Two Siberians come to Riga

  • 2005-03-02
  • By TBT staff
RIGA - Artyom Yakushenko and Yuri Matveev quite literally live up to the name of the Two Siberians. The talented duo hails from the vast, ruggedly beautiful and almost mythical land of Siberia.

The musicianship of Yakushenko (electric violin) and Matveev (electric guitar) is exceptional and their sound is unique. Renowned throughout Russia, the Two (or two) Siberians also possess a strong stage presence as performing is in their blood: Yakushenko's father, Yevgeny Yakushenko, is known as the "Father of Siberian Rock," while Matveev's parents are Russian folk dancers.

The two debuted at a festival in Novosibirsk, Siberia, and won the award for Best Original Artists.

From then on, the duo hit the Trans-Siberian railway and their star has been rapidly rising ever since. They have garnered tremendous acclaim throughout Russia, and recently caused a sensation when they performed in Moscow. In New York, a free performance one day in Times Square so impressed an ABC Nightline producer that he had them filmed for a segment of that show.

In their new album, "Out of Nowhere," the talented twosome displays the inventive energy and emotive force that stems from the deep love of an art and mastery of form. Backed by an impressive supporting cast including headline guests Michael Brecker and Don Byron, as well as Richard Bona, Mino Cinelu, and Matt Garrison, the album presents original compositions from start to finish, and although all the music resonates with a similar folkloric feel, the dominating theme is that of diversity and ingenuity.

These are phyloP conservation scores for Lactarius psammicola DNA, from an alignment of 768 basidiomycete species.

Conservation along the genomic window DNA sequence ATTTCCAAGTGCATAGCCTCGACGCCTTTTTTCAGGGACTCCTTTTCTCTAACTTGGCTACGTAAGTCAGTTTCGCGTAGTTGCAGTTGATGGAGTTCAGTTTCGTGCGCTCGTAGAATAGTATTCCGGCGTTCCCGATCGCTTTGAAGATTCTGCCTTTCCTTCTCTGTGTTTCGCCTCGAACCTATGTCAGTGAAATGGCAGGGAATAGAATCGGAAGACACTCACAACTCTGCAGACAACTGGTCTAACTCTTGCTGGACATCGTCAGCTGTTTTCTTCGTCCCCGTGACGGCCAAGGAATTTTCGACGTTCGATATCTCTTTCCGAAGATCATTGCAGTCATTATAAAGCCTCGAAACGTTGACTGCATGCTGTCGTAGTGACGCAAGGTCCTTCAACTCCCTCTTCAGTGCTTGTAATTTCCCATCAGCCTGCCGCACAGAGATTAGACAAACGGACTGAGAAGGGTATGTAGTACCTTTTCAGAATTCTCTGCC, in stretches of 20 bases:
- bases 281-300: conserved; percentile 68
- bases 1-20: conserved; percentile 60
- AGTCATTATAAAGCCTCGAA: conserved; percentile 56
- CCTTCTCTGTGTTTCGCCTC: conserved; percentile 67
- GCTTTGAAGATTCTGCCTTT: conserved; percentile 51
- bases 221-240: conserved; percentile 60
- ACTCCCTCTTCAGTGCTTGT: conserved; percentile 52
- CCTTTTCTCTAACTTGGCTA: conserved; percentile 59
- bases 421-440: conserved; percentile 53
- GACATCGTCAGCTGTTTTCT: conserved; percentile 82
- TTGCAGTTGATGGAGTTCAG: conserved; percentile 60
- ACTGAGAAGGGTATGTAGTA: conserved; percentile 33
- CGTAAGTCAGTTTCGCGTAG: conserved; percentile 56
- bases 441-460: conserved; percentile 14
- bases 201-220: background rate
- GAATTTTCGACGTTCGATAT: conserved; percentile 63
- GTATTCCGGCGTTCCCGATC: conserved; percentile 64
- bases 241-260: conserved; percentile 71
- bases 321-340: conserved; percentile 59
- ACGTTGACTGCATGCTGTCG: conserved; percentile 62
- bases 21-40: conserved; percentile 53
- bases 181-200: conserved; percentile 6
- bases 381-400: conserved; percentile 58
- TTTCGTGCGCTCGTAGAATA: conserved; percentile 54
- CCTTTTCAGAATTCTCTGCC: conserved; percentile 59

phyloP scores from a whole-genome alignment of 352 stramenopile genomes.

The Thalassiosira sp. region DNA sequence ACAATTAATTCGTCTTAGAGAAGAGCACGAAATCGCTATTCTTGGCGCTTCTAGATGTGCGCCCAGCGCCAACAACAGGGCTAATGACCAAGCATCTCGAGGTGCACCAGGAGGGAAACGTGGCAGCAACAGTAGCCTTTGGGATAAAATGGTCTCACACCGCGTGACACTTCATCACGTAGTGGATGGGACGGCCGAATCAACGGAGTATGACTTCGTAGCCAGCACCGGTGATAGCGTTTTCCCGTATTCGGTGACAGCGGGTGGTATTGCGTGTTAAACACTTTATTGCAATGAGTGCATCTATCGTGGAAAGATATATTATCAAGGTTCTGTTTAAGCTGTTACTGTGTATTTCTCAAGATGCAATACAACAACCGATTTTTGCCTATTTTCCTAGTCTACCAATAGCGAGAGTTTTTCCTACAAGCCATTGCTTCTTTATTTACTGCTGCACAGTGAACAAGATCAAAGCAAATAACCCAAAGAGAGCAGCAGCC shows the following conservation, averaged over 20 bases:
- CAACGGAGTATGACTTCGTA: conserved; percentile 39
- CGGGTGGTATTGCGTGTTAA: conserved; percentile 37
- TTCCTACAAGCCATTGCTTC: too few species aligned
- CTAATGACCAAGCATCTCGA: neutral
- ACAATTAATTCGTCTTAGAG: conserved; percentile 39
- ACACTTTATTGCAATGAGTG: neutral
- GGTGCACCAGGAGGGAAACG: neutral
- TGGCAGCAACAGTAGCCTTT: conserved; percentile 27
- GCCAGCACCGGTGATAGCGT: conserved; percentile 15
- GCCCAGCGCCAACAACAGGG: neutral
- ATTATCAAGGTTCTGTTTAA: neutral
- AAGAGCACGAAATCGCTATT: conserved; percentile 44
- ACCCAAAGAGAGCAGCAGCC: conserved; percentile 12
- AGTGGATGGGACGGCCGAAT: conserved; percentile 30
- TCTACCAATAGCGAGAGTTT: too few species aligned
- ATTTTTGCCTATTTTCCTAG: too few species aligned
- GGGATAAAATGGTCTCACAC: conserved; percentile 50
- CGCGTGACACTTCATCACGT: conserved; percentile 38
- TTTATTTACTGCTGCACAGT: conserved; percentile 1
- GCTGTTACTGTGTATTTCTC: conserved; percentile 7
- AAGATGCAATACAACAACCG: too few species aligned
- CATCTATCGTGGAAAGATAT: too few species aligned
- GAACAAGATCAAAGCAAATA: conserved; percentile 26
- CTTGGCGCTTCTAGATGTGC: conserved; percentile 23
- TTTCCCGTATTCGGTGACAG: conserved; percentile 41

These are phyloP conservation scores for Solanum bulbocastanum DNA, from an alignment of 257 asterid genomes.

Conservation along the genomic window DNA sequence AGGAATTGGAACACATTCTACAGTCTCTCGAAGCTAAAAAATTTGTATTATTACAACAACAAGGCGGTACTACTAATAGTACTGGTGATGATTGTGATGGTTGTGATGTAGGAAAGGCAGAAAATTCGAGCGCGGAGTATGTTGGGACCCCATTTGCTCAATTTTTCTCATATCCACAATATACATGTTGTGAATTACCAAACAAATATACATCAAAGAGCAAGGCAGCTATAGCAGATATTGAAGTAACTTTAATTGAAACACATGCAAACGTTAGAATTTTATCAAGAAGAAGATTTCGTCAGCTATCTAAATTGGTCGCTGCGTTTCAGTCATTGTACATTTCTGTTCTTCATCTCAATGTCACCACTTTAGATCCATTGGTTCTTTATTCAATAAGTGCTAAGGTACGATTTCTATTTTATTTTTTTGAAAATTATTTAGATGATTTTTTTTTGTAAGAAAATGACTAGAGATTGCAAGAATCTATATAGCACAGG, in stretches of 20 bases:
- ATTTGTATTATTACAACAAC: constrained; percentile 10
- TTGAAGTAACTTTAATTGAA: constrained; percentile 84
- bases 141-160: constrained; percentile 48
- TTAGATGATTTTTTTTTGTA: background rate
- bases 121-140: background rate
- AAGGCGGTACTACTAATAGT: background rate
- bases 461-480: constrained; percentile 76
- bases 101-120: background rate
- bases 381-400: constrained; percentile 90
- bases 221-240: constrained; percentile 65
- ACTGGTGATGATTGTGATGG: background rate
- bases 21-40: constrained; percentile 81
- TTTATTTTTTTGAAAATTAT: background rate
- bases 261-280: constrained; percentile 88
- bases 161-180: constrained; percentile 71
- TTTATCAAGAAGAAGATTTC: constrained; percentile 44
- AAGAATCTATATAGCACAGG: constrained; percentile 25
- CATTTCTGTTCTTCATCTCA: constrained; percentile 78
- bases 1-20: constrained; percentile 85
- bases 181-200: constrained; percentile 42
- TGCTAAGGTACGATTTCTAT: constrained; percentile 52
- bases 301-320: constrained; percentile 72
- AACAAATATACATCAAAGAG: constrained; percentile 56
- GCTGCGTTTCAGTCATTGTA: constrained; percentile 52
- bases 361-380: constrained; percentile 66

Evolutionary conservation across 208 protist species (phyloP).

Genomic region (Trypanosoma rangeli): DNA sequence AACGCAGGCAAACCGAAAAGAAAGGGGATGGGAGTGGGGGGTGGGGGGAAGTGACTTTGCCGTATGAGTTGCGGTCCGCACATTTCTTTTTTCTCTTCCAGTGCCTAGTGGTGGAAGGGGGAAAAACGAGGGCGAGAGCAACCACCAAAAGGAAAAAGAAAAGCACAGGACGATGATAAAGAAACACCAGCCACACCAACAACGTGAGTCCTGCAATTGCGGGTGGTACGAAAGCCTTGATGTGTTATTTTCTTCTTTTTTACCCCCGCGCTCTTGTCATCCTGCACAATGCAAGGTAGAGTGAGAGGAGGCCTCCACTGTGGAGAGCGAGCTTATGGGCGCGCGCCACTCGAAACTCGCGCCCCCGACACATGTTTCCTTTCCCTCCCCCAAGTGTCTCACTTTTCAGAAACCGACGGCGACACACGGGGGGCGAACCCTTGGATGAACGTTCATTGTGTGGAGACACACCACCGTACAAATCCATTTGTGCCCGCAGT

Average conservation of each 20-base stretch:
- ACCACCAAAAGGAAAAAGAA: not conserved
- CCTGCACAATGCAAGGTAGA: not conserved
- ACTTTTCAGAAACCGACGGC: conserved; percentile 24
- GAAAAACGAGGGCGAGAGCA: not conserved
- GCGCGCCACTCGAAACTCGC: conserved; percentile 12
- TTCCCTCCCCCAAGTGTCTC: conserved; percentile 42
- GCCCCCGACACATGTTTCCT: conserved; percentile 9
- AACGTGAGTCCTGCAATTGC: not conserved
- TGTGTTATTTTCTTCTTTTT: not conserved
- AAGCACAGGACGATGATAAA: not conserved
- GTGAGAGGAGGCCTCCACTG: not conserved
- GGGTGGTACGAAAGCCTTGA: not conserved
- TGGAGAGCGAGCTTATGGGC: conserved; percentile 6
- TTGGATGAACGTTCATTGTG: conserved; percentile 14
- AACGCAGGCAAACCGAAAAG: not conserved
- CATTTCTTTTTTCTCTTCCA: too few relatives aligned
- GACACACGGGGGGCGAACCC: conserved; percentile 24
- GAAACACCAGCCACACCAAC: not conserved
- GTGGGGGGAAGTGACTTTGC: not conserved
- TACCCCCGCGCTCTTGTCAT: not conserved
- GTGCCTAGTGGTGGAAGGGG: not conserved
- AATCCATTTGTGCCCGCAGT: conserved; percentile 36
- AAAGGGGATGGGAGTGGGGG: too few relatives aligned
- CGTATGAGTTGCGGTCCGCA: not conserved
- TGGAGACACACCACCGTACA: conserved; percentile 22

Threading together numerous musical styles from every corner of the world, Matveyev and Yakushenko have created a sound uniquely their own, fusing everything from polkas to power rock, jazz ballads and gypsy guitar.

What you will hear is a gorgeous combination of jazz-rock-fusion and ethnic compositions from this dynamic duet. This kind of music requires close attention to the details of each track and many listens before you can truly appreciate it. The focus and depth of the artists and their music is exceptional.

This music is refreshingly unique and emotionally satisfying. Songs such as the haunting "On the Tundra," the expansive "Come with Me Anyway," the frenetic "Vodka Diaries," and the multi-textured, yearning "Evidence of Things Not Seen" will leave you feeling breathless, and at a loss for words. Which is what good music is really all about.